After a lot of ink ran out, the news came somewhat unexpectedly: Jamie Spears finally agreed to step down from the role of teacher to singer.
Britney fought for the end of tutoring, which since 2008 has placed in her father’s hands control of financial assets and aspects of personal life.
And Britain’s Guardian newspaper added: “Mr Spears intends to work with the court and his daughter’s new lawyer to prepare for an orderly transition to a new trustee.”
According to the same sources, the resignation will take place “when the time is right” and because Jimmy Spears “does not want to get into a public fight with his daughter.”
Matthew S. said: Rosengart, Britney Spears’ representative since July, in a statement carried by various international media, said he was “satisfied” and called for the process to be “immediate”.
“We look forward to continuing our investigation into the behavior of Mr. Spears and others over the past 13 years while withdrawing millions of dollars from his daughter’s assets,” he added.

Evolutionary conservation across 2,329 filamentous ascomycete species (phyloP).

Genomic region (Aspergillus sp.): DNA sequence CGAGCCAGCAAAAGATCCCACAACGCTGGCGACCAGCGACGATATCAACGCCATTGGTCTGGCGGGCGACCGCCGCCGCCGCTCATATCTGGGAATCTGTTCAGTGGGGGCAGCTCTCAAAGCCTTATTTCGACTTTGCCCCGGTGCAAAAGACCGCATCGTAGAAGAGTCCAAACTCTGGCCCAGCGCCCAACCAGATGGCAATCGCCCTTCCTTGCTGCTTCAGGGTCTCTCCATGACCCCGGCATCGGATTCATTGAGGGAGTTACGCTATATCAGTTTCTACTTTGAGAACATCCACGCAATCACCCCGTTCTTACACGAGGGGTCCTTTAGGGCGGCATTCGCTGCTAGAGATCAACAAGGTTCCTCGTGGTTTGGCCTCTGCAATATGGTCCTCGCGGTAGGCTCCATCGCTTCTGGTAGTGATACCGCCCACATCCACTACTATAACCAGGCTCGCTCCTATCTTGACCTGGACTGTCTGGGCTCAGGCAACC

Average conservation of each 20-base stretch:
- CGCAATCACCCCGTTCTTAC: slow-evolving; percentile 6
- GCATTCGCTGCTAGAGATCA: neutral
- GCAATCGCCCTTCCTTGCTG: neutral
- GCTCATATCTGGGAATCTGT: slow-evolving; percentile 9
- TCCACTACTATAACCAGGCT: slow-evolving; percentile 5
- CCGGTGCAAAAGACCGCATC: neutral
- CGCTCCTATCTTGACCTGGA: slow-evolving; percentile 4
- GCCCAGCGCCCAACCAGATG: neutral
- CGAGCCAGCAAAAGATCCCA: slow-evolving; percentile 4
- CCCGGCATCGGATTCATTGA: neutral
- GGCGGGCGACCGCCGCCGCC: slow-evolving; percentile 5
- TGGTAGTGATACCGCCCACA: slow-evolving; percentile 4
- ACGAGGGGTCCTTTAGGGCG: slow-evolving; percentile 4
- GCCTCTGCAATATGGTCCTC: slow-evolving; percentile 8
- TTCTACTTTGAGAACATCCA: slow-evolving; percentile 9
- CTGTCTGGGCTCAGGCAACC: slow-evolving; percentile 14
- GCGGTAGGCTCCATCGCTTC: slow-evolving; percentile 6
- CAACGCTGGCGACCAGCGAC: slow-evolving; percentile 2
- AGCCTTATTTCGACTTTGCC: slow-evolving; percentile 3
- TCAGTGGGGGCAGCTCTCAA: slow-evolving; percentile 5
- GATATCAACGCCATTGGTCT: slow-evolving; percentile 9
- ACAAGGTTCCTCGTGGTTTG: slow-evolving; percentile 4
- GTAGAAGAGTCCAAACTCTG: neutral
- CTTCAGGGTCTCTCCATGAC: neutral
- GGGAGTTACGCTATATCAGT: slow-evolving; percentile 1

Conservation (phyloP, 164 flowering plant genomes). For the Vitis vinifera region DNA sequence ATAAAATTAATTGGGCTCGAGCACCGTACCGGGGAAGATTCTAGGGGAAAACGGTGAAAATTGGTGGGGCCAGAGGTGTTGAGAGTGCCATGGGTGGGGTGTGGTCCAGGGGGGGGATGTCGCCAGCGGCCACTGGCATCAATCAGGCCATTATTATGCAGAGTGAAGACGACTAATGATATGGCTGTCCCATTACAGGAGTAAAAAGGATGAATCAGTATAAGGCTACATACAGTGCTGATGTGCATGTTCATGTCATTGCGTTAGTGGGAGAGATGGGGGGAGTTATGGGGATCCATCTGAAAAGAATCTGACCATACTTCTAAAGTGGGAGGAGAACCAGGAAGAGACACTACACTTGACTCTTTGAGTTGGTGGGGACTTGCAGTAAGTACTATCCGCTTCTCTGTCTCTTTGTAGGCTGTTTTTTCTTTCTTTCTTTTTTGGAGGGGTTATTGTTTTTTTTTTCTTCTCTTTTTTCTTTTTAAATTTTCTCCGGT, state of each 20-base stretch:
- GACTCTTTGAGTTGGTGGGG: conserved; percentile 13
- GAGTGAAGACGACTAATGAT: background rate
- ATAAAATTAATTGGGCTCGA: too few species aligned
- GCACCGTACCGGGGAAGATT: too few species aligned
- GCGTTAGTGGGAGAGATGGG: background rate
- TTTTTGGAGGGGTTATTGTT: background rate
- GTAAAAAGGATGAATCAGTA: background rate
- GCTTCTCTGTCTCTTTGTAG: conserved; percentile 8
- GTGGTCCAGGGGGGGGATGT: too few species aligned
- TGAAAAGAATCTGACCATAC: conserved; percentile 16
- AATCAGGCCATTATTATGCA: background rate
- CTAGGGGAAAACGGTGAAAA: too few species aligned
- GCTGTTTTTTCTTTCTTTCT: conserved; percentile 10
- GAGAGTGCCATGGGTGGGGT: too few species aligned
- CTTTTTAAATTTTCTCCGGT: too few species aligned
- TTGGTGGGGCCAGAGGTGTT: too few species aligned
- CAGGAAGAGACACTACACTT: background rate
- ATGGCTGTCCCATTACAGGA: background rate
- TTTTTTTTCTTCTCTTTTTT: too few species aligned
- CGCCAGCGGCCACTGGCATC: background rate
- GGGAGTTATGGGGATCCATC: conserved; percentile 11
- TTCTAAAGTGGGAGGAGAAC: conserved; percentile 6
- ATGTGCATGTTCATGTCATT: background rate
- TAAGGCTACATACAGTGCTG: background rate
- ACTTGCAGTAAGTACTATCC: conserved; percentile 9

Rosengart, a former federal prosecutor who represented Hollywood celebrities such as Sean Penn, Steven Spielberg, Julia Louis-Dreyfus and Keanu Reeves, was the artist’s defense of choice after being represented by a court-appointed attorney since he was placed in her custody.
In February, Britney Spears’ life returned to the public scene with the release of the documentary “Framing Britney Spears”, which focused on the history of the American singer, including her most popular moments and events. It is controlled by the father.
Months later, the singer filed an injunction to end tutoring that has been going on since 2008. The request was made during a hearing in Los Angeles (California), 13 years after giving Spears tutoring that she deemed “abusive.”
“This mentorship is doing me more harm than good,” the American singer said during a long and emotional phone call. “I deserve to have a life.”
Britney Spears officially appeared in 1999 when she edited the album “…Baby One More Time”, which has sold more than one hundred million copies worldwide.
In the aftermath of the “Framing Britney Spears” documentary, movements sprouted to demand the artist’s “liberation” from her father’s control (“#FreeBritney”) and to make those who criticized and judged her, at the time, now come and ask an excuse.
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